In this paper, we show that low osmotic pressure (1kPa) besides proliferation, which was the focus of previous works (2); (3); (4), also modulates key functional biological aspects of cancer cells such as their motility and transmigration, possibly contributing to the acquisition of a more aggressive phenotype. The choice of an osmotic pressure of 1kPa was suggested by previous experiments (4) showing that this is the smallest value that has an appreciable effect on the growth of melanoma cells. Melanoma is an aggressive, radio- and chemo-resistant tumour which becomes impossible to cure when metastasised. Therefore, a pressing clinical problem in the treatment of melanoma is to understand how to stop or prevent the capability of the tumour to give rise to metastasis. Using an interdisciplinary approach combining cellular biology and theoretical physics, we show that a low osmotic pressure (1kPa) leads to significant changes in cell F-actin organization compromising the capability of the cells to move and transmigrate. Interestingly, osmotic pressure is more effective on the primary human melanoma cell line with respect to the metastatic one belonging to the same patient. We perform quantitative analysis on the experimental data and extract parameters for cell motilities that we can then use in a continuum theory and a discrete model for cancer cell front dynamics. Overall, our results suggest that osmotic pressure could contribute to the selection of a subpopulation in the primary human melanoma cells contributing to the acquisition of a more aggressive phenotype.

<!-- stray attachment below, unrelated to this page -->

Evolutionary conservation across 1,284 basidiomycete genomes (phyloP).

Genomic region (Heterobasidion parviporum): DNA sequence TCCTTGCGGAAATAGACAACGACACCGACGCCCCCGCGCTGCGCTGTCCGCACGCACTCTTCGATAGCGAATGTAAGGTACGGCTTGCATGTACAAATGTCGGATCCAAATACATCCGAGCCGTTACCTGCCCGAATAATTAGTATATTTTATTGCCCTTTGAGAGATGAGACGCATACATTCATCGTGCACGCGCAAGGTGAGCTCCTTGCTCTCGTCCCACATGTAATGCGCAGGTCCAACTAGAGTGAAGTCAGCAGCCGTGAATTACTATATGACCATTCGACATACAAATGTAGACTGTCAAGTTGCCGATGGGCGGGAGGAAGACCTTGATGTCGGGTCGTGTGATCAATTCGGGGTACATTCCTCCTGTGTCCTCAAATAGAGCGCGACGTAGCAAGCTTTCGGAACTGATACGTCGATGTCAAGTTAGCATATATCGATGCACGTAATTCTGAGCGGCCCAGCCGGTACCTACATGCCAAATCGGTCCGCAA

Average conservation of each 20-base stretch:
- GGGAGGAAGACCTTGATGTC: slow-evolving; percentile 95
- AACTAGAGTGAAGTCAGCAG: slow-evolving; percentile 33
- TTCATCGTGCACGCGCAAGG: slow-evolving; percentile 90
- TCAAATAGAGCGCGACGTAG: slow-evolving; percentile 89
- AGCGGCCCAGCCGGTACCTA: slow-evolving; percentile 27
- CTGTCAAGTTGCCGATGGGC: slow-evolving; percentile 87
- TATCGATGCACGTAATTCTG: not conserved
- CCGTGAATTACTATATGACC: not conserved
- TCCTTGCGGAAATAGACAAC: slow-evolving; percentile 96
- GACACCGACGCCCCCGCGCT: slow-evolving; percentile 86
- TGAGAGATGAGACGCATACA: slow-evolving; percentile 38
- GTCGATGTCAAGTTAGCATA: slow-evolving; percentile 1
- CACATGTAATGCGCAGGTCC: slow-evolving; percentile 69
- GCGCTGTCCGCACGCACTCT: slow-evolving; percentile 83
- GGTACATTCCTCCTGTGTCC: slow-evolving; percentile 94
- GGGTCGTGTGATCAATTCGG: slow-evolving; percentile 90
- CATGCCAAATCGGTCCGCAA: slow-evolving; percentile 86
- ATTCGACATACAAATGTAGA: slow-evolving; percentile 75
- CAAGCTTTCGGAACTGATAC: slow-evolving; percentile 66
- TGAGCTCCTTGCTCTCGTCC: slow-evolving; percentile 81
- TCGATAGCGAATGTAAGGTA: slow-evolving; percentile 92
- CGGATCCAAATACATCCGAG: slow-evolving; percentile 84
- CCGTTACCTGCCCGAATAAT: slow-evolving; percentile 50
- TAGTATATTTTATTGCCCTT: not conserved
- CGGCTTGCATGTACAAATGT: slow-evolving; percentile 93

2 Experimental results
2.1 Effect of osmotic pressure on F-actin organization